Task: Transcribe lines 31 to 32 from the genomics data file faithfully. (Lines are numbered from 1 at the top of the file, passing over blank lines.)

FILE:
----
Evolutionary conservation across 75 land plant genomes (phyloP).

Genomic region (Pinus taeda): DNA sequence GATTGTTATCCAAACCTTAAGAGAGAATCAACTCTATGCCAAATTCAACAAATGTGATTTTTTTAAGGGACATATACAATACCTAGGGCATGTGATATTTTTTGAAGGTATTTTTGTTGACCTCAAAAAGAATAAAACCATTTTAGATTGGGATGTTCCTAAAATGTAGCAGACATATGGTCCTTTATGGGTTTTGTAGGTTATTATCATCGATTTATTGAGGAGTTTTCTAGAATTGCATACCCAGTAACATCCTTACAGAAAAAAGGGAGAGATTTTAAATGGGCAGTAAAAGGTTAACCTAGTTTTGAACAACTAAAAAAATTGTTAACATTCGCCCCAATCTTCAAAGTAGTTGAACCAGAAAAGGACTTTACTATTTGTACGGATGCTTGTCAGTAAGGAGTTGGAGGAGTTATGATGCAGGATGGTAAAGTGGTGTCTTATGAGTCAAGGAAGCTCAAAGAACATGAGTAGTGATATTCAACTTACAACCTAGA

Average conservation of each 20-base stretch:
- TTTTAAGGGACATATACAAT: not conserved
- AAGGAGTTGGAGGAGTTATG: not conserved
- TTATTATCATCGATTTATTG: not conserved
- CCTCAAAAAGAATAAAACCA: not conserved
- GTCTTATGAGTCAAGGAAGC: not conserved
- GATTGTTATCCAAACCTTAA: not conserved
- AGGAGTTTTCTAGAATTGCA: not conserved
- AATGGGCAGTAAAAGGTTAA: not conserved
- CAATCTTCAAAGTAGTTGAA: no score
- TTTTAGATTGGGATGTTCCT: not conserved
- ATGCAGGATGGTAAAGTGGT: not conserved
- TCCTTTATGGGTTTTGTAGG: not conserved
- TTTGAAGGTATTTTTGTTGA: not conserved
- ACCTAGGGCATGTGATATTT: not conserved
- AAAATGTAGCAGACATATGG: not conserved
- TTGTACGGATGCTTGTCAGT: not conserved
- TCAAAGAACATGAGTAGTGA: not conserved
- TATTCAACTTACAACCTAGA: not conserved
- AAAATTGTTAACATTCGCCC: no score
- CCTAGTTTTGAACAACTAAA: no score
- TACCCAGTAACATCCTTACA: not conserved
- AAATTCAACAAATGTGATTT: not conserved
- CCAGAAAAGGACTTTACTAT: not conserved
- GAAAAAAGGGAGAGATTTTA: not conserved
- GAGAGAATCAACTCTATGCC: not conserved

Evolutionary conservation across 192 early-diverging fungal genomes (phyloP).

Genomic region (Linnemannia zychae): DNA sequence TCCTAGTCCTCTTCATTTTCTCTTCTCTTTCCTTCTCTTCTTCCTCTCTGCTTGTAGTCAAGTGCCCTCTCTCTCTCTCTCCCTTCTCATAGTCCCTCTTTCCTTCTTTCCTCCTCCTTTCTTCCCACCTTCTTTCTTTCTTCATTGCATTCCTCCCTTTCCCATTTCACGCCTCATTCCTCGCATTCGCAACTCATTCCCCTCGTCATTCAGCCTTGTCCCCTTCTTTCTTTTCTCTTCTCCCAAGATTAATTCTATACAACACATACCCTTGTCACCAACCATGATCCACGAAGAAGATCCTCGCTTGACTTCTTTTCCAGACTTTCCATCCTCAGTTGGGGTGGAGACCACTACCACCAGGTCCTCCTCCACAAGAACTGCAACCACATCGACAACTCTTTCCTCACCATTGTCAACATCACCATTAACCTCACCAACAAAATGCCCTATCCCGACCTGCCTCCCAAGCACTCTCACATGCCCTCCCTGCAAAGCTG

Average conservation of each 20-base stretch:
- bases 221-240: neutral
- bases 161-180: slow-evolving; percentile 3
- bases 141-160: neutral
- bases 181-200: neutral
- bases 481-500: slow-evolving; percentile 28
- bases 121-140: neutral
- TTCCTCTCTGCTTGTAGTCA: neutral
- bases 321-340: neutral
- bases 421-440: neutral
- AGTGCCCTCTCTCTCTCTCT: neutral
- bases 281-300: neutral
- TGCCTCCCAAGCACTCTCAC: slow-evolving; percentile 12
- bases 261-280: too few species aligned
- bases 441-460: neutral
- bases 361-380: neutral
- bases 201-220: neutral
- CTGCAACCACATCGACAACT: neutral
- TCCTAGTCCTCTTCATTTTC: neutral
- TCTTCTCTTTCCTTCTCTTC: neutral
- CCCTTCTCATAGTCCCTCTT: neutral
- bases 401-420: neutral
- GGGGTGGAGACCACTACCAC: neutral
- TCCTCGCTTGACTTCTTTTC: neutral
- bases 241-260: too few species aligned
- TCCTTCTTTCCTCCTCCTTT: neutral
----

Average conservation of each 20-base stretch:
- bases 221-240: neutral